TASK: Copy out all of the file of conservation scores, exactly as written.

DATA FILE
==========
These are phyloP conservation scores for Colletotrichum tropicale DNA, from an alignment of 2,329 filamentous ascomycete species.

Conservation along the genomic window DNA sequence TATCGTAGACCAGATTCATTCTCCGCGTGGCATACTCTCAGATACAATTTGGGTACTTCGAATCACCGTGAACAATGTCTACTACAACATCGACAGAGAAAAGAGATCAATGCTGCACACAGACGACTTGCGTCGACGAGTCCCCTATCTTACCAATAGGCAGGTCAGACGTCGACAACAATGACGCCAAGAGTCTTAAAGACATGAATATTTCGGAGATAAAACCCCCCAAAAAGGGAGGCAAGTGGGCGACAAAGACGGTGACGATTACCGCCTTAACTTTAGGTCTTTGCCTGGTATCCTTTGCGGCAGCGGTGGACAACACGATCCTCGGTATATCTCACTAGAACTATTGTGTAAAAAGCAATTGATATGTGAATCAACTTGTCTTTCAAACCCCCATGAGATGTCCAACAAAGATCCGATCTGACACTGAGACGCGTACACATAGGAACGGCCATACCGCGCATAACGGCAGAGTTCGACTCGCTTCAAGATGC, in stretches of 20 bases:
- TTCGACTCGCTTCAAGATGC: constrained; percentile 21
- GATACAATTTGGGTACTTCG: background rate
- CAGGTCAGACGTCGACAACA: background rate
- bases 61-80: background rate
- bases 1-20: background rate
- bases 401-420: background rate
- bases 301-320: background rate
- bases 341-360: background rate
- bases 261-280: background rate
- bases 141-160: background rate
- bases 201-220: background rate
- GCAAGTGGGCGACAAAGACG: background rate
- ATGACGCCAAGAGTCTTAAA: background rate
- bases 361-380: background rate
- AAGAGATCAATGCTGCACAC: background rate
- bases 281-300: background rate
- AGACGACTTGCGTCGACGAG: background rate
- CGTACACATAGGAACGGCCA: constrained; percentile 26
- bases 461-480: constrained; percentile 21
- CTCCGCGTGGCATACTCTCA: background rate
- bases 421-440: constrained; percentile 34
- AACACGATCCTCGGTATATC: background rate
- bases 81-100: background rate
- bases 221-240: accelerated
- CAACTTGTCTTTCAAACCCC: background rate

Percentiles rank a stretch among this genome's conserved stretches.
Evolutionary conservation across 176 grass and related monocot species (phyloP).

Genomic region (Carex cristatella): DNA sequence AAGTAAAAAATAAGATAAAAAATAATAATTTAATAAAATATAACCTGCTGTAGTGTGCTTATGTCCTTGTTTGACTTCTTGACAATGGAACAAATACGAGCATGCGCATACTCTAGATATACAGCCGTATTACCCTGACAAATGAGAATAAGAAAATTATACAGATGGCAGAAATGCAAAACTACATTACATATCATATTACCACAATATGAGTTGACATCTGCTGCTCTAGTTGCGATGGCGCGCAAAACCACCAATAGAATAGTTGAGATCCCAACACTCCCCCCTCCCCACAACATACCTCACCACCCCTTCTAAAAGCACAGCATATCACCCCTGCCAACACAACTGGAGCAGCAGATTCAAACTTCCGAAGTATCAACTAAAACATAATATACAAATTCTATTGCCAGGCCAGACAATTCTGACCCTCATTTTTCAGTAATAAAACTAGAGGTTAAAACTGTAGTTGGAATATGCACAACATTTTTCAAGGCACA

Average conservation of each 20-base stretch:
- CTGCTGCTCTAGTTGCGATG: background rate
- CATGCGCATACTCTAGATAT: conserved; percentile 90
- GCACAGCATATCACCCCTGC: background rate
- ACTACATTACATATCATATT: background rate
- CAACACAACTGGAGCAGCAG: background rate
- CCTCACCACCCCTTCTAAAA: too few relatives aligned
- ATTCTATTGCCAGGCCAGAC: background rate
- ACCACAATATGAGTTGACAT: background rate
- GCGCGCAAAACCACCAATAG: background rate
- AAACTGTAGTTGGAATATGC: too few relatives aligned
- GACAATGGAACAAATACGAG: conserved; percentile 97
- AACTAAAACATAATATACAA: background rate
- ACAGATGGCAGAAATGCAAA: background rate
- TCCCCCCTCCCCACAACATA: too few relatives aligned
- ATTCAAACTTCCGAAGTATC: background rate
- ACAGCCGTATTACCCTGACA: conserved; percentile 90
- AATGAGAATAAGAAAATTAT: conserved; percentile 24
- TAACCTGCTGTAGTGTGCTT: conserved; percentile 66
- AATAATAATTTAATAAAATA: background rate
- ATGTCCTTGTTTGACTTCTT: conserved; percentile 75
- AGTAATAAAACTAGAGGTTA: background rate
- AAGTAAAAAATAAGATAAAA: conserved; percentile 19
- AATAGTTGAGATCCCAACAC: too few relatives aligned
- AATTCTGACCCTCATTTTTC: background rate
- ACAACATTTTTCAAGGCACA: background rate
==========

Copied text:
These are phyloP conservation scores for Colletotrichum tropicale DNA, from an alignment of 2,329 filamentous ascomycete species.

Conservation along the genomic window DNA sequence TATCGTAGACCAGATTCATTCTCCGCGTGGCATACTCTCAGATACAATTTGGGTACTTCGAATCACCGTGAACAATGTCTACTACAACATCGACAGAGAAAAGAGATCAATGCTGCACACAGACGACTTGCGTCGACGAGTCCCCTATCTTACCAATAGGCAGGTCAGACGTCGACAACAATGACGCCAAGAGTCTTAAAGACATGAATATTTCGGAGATAAAACCCCCCAAAAAGGGAGGCAAGTGGGCGACAAAGACGGTGACGATTACCGCCTTAACTTTAGGTCTTTGCCTGGTATCCTTTGCGGCAGCGGTGGACAACACGATCCTCGGTATATCTCACTAGAACTATTGTGTAAAAAGCAATTGATATGTGAATCAACTTGTCTTTCAAACCCCCATGAGATGTCCAACAAAGATCCGATCTGACACTGAGACGCGTACACATAGGAACGGCCATACCGCGCATAACGGCAGAGTTCGACTCGCTTCAAGATGC, in stretches of 20 bases:
- TTCGACTCGCTTCAAGATGC: constrained; percentile 21
- GATACAATTTGGGTACTTCG: background rate
- CAGGTCAGACGTCGACAACA: background rate
- bases 61-80: background rate
- bases 1-20: background rate
- bases 401-420: background rate
- bases 301-320: background rate
- bases 341-360: background rate
- bases 261-280: background rate
- bases 141-160: background rate
- bases 201-220: background rate
- GCAAGTGGGCGACAAAGACG: background rate
- ATGACGCCAAGAGTCTTAAA: background rate
- bases 361-380: background rate
- AAGAGATCAATGCTGCACAC: background rate
- bases 281-300: background rate
- AGACGACTTGCGTCGACGAG: background rate
- CGTACACATAGGAACGGCCA: constrained; percentile 26
- bases 461-480: constrained; percentile 21
- CTCCGCGTGGCATACTCTCA: background rate
- bases 421-440: constrained; percentile 34
- AACACGATCCTCGGTATATC: background rate
- bases 81-100: background rate
- bases 221-240: accelerated
- CAACTTGTCTTTCAAACCCC: background rate

Percentiles rank a stretch among this genome's conserved stretches.
Evolutionary conservation across 176 grass and related monocot species (phyloP).

Genomic region (Carex cristatella): DNA sequence AAGTAAAAAATAAGATAAAAAATAATAATTTAATAAAATATAACCTGCTGTAGTGTGCTTATGTCCTTGTTTGACTTCTTGACAATGGAACAAATACGAGCATGCGCATACTCTAGATATACAGCCGTATTACCCTGACAAATGAGAATAAGAAAATTATACAGATGGCAGAAATGCAAAACTACATTACATATCATATTACCACAATATGAGTTGACATCTGCTGCTCTAGTTGCGATGGCGCGCAAAACCACCAATAGAATAGTTGAGATCCCAACACTCCCCCCTCCCCACAACATACCTCACCACCCCTTCTAAAAGCACAGCATATCACCCCTGCCAACACAACTGGAGCAGCAGATTCAAACTTCCGAAGTATCAACTAAAACATAATATACAAATTCTATTGCCAGGCCAGACAATTCTGACCCTCATTTTTCAGTAATAAAACTAGAGGTTAAAACTGTAGTTGGAATATGCACAACATTTTTCAAGGCACA

Average conservation of each 20-base stretch:
- CTGCTGCTCTAGTTGCGATG: background rate
- CATGCGCATACTCTAGATAT: conserved; percentile 90
- GCACAGCATATCACCCCTGC: background rate
- ACTACATTACATATCATATT: background rate
- CAACACAACTGGAGCAGCAG: background rate
- CCTCACCACCCCTTCTAAAA: too few relatives aligned
- ATTCTATTGCCAGGCCAGAC: background rate
- ACCACAATATGAGTTGACAT: background rate
- GCGCGCAAAACCACCAATAG: background rate
- AAACTGTAGTTGGAATATGC: too few relatives aligned
- GACAATGGAACAAATACGAG: conserved; percentile 97
- AACTAAAACATAATATACAA: background rate
- ACAGATGGCAGAAATGCAAA: background rate
- TCCCCCCTCCCCACAACATA: too few relatives aligned
- ATTCAAACTTCCGAAGTATC: background rate
- ACAGCCGTATTACCCTGACA: conserved; percentile 90
- AATGAGAATAAGAAAATTAT: conserved; percentile 24
- TAACCTGCTGTAGTGTGCTT: conserved; percentile 66
- AATAATAATTTAATAAAATA: background rate
- ATGTCCTTGTTTGACTTCTT: conserved; percentile 75
- AGTAATAAAACTAGAGGTTA: background rate
- AAGTAAAAAATAAGATAAAA: conserved; percentile 19
- AATAGTTGAGATCCCAACAC: too few relatives aligned
- AATTCTGACCCTCATTTTTC: background rate
- ACAACATTTTTCAAGGCACA: background rate